A few months ago, I wrote about how Lockheed Martin is investing in a 3D printing initiative as part of a fully digitized manufacturing process, something they call the Digital Tapestry, that will be used to produce critical components for air and spacecraft.
Everything in manufacturing needs to be digital, said the article, and I agree.
But even I’ve been surprised by how fast this technology is moving. Digital manufacturing isn’t just the future. It has already arrived as a serious force in manufacturing. Three recent news items have brought this fact home quite forcefully.
In August, the Chicago Tribune ran a story about how 3D printing has already made the leap from low-end novelty applications to serious industrial use. According to the article, last year alone “more than 9,800 commercial [3D printing] devices — some large enough to print V6 engine blocks — were sold at an average price of $90,370 and for as high as $5 million.” That’s serious manufacturing equipment.
Less than a week later, I came across this news story: NASA and its partners are accelerating testing on 3D-printed rocket engine components. NASA says it has tested the “most complex rocket engine part ever designed”—an injector that would have required “163 individual parts to be produced and then assembled” using traditional methods, but requires only two parts when produced on a 3D printer. The part has performed well in tests and NASA plans to use it in space launches in the near future.
Upon reading that, I thought it would be hard to imagine a more critical, high-risk application than a space launch!
But then came along the news this week that doctors in China have implanted the first-ever 3D-printed vertebra into a human being! Surgeons opted for the 3D printed part over the traditional titanium solution, not only for cost reasons but for precision and effectivity. “The team at Peking University Third Hospital in Beijing created a perfect replica of a piece of the boy’s spine, which did not require surgical cement or screws upon implantation.” The boy is said to be recovering well.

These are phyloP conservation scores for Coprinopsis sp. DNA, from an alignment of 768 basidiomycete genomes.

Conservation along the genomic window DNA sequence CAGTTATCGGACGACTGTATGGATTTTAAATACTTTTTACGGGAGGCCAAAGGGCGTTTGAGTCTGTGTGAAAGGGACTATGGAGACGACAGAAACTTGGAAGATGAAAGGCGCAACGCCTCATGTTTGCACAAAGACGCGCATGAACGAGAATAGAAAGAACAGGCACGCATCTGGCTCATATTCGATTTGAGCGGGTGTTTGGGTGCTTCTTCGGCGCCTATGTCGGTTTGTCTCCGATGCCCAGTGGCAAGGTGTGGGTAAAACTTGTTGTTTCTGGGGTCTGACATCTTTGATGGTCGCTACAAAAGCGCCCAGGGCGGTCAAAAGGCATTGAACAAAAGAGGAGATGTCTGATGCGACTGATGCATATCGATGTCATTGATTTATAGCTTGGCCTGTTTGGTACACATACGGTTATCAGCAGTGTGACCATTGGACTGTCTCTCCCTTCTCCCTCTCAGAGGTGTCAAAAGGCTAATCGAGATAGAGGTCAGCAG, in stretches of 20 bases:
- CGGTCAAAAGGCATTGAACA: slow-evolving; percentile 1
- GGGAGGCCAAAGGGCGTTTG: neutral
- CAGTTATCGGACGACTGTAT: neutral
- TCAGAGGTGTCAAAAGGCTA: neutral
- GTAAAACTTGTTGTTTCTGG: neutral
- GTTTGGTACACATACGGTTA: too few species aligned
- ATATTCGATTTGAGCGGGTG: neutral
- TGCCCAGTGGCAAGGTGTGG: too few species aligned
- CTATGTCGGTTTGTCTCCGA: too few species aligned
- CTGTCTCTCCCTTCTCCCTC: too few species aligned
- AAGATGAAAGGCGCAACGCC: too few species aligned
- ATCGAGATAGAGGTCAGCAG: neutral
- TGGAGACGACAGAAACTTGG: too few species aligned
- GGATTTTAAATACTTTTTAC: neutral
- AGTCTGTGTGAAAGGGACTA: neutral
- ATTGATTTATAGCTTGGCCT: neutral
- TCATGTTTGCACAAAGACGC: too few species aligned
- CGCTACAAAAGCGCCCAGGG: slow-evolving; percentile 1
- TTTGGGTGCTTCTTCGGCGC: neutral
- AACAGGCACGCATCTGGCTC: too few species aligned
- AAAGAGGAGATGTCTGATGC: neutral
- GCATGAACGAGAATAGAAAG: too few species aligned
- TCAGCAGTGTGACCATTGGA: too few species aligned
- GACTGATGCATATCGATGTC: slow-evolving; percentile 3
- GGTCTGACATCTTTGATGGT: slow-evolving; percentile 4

It’s safe to say that if 3D printing is being used for everything from trinkets to space flights to a human spine, then it’s a technology to be reckoned with.
I wonder how many manufacturing enterprises are truly ready for this revolution. Has your company developed a strategy and roadmap for digital manufacturing? Have you started acting upon it? The winners in the era of digital production will not just be the early adopters of 3D printing on the manufacturing floor. It will be the companies that have developed the end-to-end infrastructure to support this new technology.
Think about it. If 3D printers can produce practically anything on demand in large quantities, then every other step in the process, from the first design to the plant floor, had better be digital as well. Otherwise, your 21st century production capability will be sitting idle, waiting for quality designs to be developed and delivered.
In the article from the Chicago Tribune that I mentioned above, William King, CTO of UI Labs, says, “Over the next decade, manufacturing will become completely digital. Factories will be run from tablet computers, and every machine tool in every factory will be connected to the Internet.”
A few years ago, that would have sounded optimistic. Today, it sounds like a warning.
If you haven’t yet thought seriously about how your design-through-manufacturing processes will need to change to keep up with this revolution, and how you’re going to get there, today would be a good day to start.